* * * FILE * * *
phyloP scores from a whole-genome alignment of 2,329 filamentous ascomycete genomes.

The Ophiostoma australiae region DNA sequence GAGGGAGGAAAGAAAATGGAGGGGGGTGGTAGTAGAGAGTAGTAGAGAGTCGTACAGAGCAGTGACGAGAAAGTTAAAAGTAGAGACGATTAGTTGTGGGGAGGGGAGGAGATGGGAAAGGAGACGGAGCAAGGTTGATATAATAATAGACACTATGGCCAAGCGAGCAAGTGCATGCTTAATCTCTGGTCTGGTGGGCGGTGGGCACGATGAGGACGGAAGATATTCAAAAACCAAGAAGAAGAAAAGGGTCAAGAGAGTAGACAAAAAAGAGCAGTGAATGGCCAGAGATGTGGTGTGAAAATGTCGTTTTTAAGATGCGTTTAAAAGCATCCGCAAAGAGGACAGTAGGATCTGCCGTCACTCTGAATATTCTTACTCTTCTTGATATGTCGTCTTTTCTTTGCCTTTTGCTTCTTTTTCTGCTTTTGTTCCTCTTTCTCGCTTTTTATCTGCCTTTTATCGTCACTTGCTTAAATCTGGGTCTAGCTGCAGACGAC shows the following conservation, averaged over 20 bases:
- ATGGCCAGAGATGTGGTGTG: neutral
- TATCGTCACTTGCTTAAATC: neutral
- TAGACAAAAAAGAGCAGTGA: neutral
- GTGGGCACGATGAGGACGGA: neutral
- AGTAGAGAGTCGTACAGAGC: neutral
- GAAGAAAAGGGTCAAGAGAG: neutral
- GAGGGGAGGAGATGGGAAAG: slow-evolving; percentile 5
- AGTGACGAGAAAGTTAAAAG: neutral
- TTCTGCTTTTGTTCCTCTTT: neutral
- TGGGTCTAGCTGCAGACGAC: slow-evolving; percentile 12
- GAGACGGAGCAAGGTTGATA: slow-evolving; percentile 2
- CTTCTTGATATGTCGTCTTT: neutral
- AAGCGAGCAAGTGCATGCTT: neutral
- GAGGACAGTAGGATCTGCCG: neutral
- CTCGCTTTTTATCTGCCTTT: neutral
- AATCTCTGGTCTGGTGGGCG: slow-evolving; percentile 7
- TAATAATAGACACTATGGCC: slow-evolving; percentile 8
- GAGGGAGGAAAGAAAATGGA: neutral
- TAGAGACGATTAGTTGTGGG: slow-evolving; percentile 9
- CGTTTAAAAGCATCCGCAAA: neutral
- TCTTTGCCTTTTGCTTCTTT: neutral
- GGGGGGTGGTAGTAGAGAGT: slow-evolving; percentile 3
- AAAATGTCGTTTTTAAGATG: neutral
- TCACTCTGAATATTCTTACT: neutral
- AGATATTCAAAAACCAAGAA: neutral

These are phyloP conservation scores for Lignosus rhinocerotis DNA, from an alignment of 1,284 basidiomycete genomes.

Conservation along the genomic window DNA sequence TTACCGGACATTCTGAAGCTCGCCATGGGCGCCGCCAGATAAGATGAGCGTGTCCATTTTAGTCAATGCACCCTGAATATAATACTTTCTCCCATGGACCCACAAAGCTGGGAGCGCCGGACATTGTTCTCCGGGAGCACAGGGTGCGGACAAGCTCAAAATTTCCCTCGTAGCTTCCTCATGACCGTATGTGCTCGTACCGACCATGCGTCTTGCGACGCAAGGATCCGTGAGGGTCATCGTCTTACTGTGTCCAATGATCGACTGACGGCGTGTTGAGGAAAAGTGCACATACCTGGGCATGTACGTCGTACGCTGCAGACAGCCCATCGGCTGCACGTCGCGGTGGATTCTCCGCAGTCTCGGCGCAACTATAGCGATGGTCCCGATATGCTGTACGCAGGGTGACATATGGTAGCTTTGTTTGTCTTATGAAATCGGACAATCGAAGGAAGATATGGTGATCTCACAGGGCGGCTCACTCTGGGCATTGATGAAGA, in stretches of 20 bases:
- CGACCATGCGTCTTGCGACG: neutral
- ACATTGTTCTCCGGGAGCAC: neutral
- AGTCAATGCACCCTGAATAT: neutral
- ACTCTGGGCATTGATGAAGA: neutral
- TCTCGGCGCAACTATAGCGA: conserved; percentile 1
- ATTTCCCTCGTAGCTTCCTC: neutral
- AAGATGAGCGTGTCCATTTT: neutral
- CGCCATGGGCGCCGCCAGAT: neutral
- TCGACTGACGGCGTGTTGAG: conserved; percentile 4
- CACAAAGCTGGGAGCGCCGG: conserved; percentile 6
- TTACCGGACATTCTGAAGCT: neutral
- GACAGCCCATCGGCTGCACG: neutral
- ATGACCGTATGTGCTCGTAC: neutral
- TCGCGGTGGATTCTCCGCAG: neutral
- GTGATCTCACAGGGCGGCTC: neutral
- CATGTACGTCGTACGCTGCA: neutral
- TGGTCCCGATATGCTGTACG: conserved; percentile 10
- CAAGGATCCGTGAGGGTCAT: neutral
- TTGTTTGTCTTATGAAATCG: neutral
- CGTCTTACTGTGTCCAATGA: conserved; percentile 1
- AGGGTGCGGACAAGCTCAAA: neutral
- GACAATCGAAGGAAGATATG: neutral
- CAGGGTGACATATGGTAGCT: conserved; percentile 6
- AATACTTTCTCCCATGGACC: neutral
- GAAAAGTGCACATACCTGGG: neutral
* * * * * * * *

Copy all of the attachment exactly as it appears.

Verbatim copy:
phyloP scores from a whole-genome alignment of 2,329 filamentous ascomycete genomes.

The Ophiostoma australiae region DNA sequence GAGGGAGGAAAGAAAATGGAGGGGGGTGGTAGTAGAGAGTAGTAGAGAGTCGTACAGAGCAGTGACGAGAAAGTTAAAAGTAGAGACGATTAGTTGTGGGGAGGGGAGGAGATGGGAAAGGAGACGGAGCAAGGTTGATATAATAATAGACACTATGGCCAAGCGAGCAAGTGCATGCTTAATCTCTGGTCTGGTGGGCGGTGGGCACGATGAGGACGGAAGATATTCAAAAACCAAGAAGAAGAAAAGGGTCAAGAGAGTAGACAAAAAAGAGCAGTGAATGGCCAGAGATGTGGTGTGAAAATGTCGTTTTTAAGATGCGTTTAAAAGCATCCGCAAAGAGGACAGTAGGATCTGCCGTCACTCTGAATATTCTTACTCTTCTTGATATGTCGTCTTTTCTTTGCCTTTTGCTTCTTTTTCTGCTTTTGTTCCTCTTTCTCGCTTTTTATCTGCCTTTTATCGTCACTTGCTTAAATCTGGGTCTAGCTGCAGACGAC shows the following conservation, averaged over 20 bases:
- ATGGCCAGAGATGTGGTGTG: neutral
- TATCGTCACTTGCTTAAATC: neutral
- TAGACAAAAAAGAGCAGTGA: neutral
- GTGGGCACGATGAGGACGGA: neutral
- AGTAGAGAGTCGTACAGAGC: neutral
- GAAGAAAAGGGTCAAGAGAG: neutral
- GAGGGGAGGAGATGGGAAAG: slow-evolving; percentile 5
- AGTGACGAGAAAGTTAAAAG: neutral
- TTCTGCTTTTGTTCCTCTTT: neutral
- TGGGTCTAGCTGCAGACGAC: slow-evolving; percentile 12
- GAGACGGAGCAAGGTTGATA: slow-evolving; percentile 2
- CTTCTTGATATGTCGTCTTT: neutral
- AAGCGAGCAAGTGCATGCTT: neutral
- GAGGACAGTAGGATCTGCCG: neutral
- CTCGCTTTTTATCTGCCTTT: neutral
- AATCTCTGGTCTGGTGGGCG: slow-evolving; percentile 7
- TAATAATAGACACTATGGCC: slow-evolving; percentile 8
- GAGGGAGGAAAGAAAATGGA: neutral
- TAGAGACGATTAGTTGTGGG: slow-evolving; percentile 9
- CGTTTAAAAGCATCCGCAAA: neutral
- TCTTTGCCTTTTGCTTCTTT: neutral
- GGGGGGTGGTAGTAGAGAGT: slow-evolving; percentile 3
- AAAATGTCGTTTTTAAGATG: neutral
- TCACTCTGAATATTCTTACT: neutral
- AGATATTCAAAAACCAAGAA: neutral

These are phyloP conservation scores for Lignosus rhinocerotis DNA, from an alignment of 1,284 basidiomycete genomes.

Conservation along the genomic window DNA sequence TTACCGGACATTCTGAAGCTCGCCATGGGCGCCGCCAGATAAGATGAGCGTGTCCATTTTAGTCAATGCACCCTGAATATAATACTTTCTCCCATGGACCCACAAAGCTGGGAGCGCCGGACATTGTTCTCCGGGAGCACAGGGTGCGGACAAGCTCAAAATTTCCCTCGTAGCTTCCTCATGACCGTATGTGCTCGTACCGACCATGCGTCTTGCGACGCAAGGATCCGTGAGGGTCATCGTCTTACTGTGTCCAATGATCGACTGACGGCGTGTTGAGGAAAAGTGCACATACCTGGGCATGTACGTCGTACGCTGCAGACAGCCCATCGGCTGCACGTCGCGGTGGATTCTCCGCAGTCTCGGCGCAACTATAGCGATGGTCCCGATATGCTGTACGCAGGGTGACATATGGTAGCTTTGTTTGTCTTATGAAATCGGACAATCGAAGGAAGATATGGTGATCTCACAGGGCGGCTCACTCTGGGCATTGATGAAGA, in stretches of 20 bases:
- CGACCATGCGTCTTGCGACG: neutral
- ACATTGTTCTCCGGGAGCAC: neutral
- AGTCAATGCACCCTGAATAT: neutral
- ACTCTGGGCATTGATGAAGA: neutral
- TCTCGGCGCAACTATAGCGA: conserved; percentile 1
- ATTTCCCTCGTAGCTTCCTC: neutral
- AAGATGAGCGTGTCCATTTT: neutral
- CGCCATGGGCGCCGCCAGAT: neutral
- TCGACTGACGGCGTGTTGAG: conserved; percentile 4
- CACAAAGCTGGGAGCGCCGG: conserved; percentile 6
- TTACCGGACATTCTGAAGCT: neutral
- GACAGCCCATCGGCTGCACG: neutral
- ATGACCGTATGTGCTCGTAC: neutral
- TCGCGGTGGATTCTCCGCAG: neutral
- GTGATCTCACAGGGCGGCTC: neutral
- CATGTACGTCGTACGCTGCA: neutral
- TGGTCCCGATATGCTGTACG: conserved; percentile 10
- CAAGGATCCGTGAGGGTCAT: neutral
- TTGTTTGTCTTATGAAATCG: neutral
- CGTCTTACTGTGTCCAATGA: conserved; percentile 1
- AGGGTGCGGACAAGCTCAAA: neutral
- GACAATCGAAGGAAGATATG: neutral
- CAGGGTGACATATGGTAGCT: conserved; percentile 6
- AATACTTTCTCCCATGGACC: neutral
- GAAAAGTGCACATACCTGGG: neutral